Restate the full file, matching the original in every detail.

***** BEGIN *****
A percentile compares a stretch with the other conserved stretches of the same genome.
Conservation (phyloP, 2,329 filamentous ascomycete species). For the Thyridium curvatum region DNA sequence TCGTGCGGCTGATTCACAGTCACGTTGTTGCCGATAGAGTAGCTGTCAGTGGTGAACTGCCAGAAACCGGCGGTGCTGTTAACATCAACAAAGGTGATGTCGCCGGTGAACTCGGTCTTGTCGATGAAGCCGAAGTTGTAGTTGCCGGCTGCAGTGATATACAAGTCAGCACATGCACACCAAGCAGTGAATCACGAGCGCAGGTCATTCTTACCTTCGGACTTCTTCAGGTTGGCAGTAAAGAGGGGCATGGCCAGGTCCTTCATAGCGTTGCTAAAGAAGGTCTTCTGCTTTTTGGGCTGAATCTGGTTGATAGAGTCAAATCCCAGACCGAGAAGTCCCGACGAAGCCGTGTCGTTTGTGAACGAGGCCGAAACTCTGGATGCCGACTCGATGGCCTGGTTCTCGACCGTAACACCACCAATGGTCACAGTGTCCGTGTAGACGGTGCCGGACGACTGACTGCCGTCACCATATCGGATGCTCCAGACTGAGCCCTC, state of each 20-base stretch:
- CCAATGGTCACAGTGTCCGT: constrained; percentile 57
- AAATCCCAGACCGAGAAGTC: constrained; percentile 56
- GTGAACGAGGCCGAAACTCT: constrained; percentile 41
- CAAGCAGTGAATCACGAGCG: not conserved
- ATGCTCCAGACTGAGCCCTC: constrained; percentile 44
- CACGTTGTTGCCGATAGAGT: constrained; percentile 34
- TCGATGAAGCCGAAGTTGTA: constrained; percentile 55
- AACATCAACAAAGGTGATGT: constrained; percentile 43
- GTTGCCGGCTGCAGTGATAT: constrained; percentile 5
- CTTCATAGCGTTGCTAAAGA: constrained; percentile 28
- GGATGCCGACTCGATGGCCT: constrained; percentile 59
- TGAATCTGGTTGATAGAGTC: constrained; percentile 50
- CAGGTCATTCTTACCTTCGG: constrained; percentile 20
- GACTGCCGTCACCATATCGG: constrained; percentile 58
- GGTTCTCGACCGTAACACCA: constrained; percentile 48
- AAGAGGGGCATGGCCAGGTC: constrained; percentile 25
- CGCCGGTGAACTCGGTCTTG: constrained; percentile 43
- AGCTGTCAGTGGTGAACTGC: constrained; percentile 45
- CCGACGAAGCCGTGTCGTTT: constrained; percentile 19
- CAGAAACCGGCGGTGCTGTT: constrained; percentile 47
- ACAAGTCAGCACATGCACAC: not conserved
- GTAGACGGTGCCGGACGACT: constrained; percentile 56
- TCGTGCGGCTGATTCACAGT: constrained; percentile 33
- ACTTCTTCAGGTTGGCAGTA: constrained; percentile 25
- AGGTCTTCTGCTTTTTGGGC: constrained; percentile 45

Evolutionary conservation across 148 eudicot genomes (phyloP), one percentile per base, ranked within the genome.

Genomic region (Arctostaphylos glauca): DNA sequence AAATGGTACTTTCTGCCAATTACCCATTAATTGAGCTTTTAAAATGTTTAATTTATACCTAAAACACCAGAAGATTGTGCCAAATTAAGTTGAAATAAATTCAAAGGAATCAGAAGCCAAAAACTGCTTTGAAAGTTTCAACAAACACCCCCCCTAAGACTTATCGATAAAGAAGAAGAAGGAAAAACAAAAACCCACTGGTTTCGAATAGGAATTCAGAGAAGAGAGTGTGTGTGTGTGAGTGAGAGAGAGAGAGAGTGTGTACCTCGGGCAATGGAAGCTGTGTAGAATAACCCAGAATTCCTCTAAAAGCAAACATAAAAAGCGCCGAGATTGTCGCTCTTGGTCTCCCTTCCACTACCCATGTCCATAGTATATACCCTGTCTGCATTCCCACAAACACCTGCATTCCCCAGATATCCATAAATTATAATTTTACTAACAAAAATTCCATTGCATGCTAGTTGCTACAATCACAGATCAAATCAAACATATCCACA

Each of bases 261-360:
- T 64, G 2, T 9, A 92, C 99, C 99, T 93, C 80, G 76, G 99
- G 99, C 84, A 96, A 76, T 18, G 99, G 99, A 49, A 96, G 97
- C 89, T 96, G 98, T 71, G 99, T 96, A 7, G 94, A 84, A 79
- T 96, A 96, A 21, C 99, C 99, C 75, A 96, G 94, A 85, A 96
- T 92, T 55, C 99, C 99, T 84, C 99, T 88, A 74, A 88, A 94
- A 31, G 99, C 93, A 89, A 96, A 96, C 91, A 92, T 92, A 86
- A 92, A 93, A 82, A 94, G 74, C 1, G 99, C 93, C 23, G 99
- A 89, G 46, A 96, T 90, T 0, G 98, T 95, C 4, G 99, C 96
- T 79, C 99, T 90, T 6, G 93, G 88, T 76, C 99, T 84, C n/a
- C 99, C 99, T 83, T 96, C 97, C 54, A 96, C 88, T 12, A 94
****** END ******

A percentile compares a stretch with the other conserved stretches of the same genome.
Conservation (phyloP, 2,329 filamentous ascomycete species). For the Thyridium curvatum region DNA sequence TCGTGCGGCTGATTCACAGTCACGTTGTTGCCGATAGAGTAGCTGTCAGTGGTGAACTGCCAGAAACCGGCGGTGCTGTTAACATCAACAAAGGTGATGTCGCCGGTGAACTCGGTCTTGTCGATGAAGCCGAAGTTGTAGTTGCCGGCTGCAGTGATATACAAGTCAGCACATGCACACCAAGCAGTGAATCACGAGCGCAGGTCATTCTTACCTTCGGACTTCTTCAGGTTGGCAGTAAAGAGGGGCATGGCCAGGTCCTTCATAGCGTTGCTAAAGAAGGTCTTCTGCTTTTTGGGCTGAATCTGGTTGATAGAGTCAAATCCCAGACCGAGAAGTCCCGACGAAGCCGTGTCGTTTGTGAACGAGGCCGAAACTCTGGATGCCGACTCGATGGCCTGGTTCTCGACCGTAACACCACCAATGGTCACAGTGTCCGTGTAGACGGTGCCGGACGACTGACTGCCGTCACCATATCGGATGCTCCAGACTGAGCCCTC, state of each 20-base stretch:
- CCAATGGTCACAGTGTCCGT: constrained; percentile 57
- AAATCCCAGACCGAGAAGTC: constrained; percentile 56
- GTGAACGAGGCCGAAACTCT: constrained; percentile 41
- CAAGCAGTGAATCACGAGCG: not conserved
- ATGCTCCAGACTGAGCCCTC: constrained; percentile 44
- CACGTTGTTGCCGATAGAGT: constrained; percentile 34
- TCGATGAAGCCGAAGTTGTA: constrained; percentile 55
- AACATCAACAAAGGTGATGT: constrained; percentile 43
- GTTGCCGGCTGCAGTGATAT: constrained; percentile 5
- CTTCATAGCGTTGCTAAAGA: constrained; percentile 28
- GGATGCCGACTCGATGGCCT: constrained; percentile 59
- TGAATCTGGTTGATAGAGTC: constrained; percentile 50
- CAGGTCATTCTTACCTTCGG: constrained; percentile 20
- GACTGCCGTCACCATATCGG: constrained; percentile 58
- GGTTCTCGACCGTAACACCA: constrained; percentile 48
- AAGAGGGGCATGGCCAGGTC: constrained; percentile 25
- CGCCGGTGAACTCGGTCTTG: constrained; percentile 43
- AGCTGTCAGTGGTGAACTGC: constrained; percentile 45
- CCGACGAAGCCGTGTCGTTT: constrained; percentile 19
- CAGAAACCGGCGGTGCTGTT: constrained; percentile 47
- ACAAGTCAGCACATGCACAC: not conserved
- GTAGACGGTGCCGGACGACT: constrained; percentile 56
- TCGTGCGGCTGATTCACAGT: constrained; percentile 33
- ACTTCTTCAGGTTGGCAGTA: constrained; percentile 25
- AGGTCTTCTGCTTTTTGGGC: constrained; percentile 45

Evolutionary conservation across 148 eudicot genomes (phyloP), one percentile per base, ranked within the genome.

Genomic region (Arctostaphylos glauca): DNA sequence AAATGGTACTTTCTGCCAATTACCCATTAATTGAGCTTTTAAAATGTTTAATTTATACCTAAAACACCAGAAGATTGTGCCAAATTAAGTTGAAATAAATTCAAAGGAATCAGAAGCCAAAAACTGCTTTGAAAGTTTCAACAAACACCCCCCCTAAGACTTATCGATAAAGAAGAAGAAGGAAAAACAAAAACCCACTGGTTTCGAATAGGAATTCAGAGAAGAGAGTGTGTGTGTGTGAGTGAGAGAGAGAGAGAGTGTGTACCTCGGGCAATGGAAGCTGTGTAGAATAACCCAGAATTCCTCTAAAAGCAAACATAAAAAGCGCCGAGATTGTCGCTCTTGGTCTCCCTTCCACTACCCATGTCCATAGTATATACCCTGTCTGCATTCCCACAAACACCTGCATTCCCCAGATATCCATAAATTATAATTTTACTAACAAAAATTCCATTGCATGCTAGTTGCTACAATCACAGATCAAATCAAACATATCCACA

Each of bases 261-360:
- T 64, G 2, T 9, A 92, C 99, C 99, T 93, C 80, G 76, G 99
- G 99, C 84, A 96, A 76, T 18, G 99, G 99, A 49, A 96, G 97
- C 89, T 96, G 98, T 71, G 99, T 96, A 7, G 94, A 84, A 79
- T 96, A 96, A 21, C 99, C 99, C 75, A 96, G 94, A 85, A 96
- T 92, T 55, C 99, C 99, T 84, C 99, T 88, A 74, A 88, A 94
- A 31, G 99, C 93, A 89, A 96, A 96, C 91, A 92, T 92, A 86
- A 92, A 93, A 82, A 94, G 74, C 1, G 99, C 93, C 23, G 99
- A 89, G 46, A 96, T 90, T 0, G 98, T 95, C 4, G 99, C 96
- T 79, C 99, T 90, T 6, G 93, G 88, T 76, C 99, T 84, C n/a
- C 99, C 99, T 83, T 96, C 97, C 54, A 96, C 88, T 12, A 94